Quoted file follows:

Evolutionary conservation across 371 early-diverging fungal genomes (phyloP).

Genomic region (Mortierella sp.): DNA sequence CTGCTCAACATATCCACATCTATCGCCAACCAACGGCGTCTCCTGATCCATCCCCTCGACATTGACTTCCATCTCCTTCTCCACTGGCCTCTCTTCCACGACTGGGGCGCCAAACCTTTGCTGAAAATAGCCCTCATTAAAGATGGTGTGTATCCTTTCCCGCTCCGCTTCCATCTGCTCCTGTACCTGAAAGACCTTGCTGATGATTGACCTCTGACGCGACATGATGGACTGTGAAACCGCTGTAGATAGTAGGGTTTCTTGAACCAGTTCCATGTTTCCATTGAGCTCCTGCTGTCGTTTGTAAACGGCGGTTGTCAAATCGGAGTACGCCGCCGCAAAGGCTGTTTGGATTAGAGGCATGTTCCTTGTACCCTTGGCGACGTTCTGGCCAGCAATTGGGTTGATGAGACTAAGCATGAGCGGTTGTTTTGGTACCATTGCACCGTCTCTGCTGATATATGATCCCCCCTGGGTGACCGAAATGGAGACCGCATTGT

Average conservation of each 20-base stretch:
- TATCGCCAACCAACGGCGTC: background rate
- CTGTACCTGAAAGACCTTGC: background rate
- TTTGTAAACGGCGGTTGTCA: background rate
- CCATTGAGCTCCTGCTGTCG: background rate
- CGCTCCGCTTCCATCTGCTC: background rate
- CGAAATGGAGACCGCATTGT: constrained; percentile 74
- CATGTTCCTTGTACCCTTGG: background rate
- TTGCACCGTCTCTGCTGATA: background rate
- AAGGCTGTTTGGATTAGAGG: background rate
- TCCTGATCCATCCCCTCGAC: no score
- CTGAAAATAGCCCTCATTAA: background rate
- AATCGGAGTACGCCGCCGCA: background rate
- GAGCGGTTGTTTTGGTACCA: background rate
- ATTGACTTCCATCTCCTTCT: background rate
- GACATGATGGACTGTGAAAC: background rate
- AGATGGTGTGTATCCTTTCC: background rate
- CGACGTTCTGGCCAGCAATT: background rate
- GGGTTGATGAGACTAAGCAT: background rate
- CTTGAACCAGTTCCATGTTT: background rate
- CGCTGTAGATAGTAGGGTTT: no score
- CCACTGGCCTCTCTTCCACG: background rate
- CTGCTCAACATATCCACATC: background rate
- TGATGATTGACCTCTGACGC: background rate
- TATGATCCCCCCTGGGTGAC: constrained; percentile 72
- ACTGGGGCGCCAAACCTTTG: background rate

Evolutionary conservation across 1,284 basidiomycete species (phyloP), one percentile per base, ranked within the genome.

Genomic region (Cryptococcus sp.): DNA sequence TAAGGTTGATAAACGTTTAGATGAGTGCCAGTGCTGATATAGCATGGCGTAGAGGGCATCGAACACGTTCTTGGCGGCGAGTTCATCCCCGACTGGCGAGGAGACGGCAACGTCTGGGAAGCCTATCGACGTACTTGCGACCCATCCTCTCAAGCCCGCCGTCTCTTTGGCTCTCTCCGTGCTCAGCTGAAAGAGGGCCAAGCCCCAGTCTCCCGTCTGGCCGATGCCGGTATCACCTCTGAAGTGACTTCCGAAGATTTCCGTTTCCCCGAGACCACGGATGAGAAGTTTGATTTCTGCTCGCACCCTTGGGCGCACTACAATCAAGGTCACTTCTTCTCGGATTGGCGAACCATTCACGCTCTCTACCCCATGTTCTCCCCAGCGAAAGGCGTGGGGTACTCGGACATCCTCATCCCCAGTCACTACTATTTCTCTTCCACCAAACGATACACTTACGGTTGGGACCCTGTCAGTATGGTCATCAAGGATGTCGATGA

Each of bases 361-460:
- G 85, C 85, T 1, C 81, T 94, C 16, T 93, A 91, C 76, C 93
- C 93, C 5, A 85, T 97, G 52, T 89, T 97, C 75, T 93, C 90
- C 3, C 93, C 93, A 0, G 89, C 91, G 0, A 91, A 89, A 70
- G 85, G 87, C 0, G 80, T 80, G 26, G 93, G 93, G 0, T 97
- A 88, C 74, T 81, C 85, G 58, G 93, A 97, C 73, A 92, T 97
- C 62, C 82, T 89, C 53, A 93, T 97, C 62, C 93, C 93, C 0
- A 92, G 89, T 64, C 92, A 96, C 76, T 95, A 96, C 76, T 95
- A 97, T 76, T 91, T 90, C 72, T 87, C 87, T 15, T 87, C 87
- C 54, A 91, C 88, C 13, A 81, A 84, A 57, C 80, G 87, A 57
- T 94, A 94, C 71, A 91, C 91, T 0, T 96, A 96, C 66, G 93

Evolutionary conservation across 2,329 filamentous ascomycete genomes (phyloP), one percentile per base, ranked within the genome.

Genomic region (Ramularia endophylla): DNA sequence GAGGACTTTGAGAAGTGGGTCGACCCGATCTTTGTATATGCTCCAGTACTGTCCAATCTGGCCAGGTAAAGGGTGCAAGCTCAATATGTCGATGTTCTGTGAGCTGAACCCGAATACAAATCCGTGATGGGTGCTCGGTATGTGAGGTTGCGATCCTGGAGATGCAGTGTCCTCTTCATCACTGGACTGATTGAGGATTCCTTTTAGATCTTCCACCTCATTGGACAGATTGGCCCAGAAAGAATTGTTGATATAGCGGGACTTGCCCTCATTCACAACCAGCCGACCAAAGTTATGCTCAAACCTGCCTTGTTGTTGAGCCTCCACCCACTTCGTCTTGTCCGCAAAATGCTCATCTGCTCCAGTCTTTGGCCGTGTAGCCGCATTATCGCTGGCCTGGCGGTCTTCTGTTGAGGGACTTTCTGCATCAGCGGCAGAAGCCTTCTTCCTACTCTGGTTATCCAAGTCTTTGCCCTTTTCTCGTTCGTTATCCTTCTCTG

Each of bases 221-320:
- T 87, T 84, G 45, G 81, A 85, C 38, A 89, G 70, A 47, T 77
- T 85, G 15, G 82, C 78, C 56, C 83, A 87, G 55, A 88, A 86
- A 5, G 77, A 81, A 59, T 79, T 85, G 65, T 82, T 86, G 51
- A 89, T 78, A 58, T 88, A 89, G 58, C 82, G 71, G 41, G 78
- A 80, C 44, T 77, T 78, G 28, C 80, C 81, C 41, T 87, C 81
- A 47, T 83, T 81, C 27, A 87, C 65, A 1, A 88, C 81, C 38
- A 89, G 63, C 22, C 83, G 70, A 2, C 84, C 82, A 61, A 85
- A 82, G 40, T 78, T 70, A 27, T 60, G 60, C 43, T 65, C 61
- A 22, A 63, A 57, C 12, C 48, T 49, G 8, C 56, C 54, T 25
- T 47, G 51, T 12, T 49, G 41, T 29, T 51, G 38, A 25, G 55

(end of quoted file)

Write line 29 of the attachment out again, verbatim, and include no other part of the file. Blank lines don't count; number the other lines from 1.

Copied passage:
Evolutionary conservation across 1,284 basidiomycete species (phyloP), one percentile per base, ranked within the genome.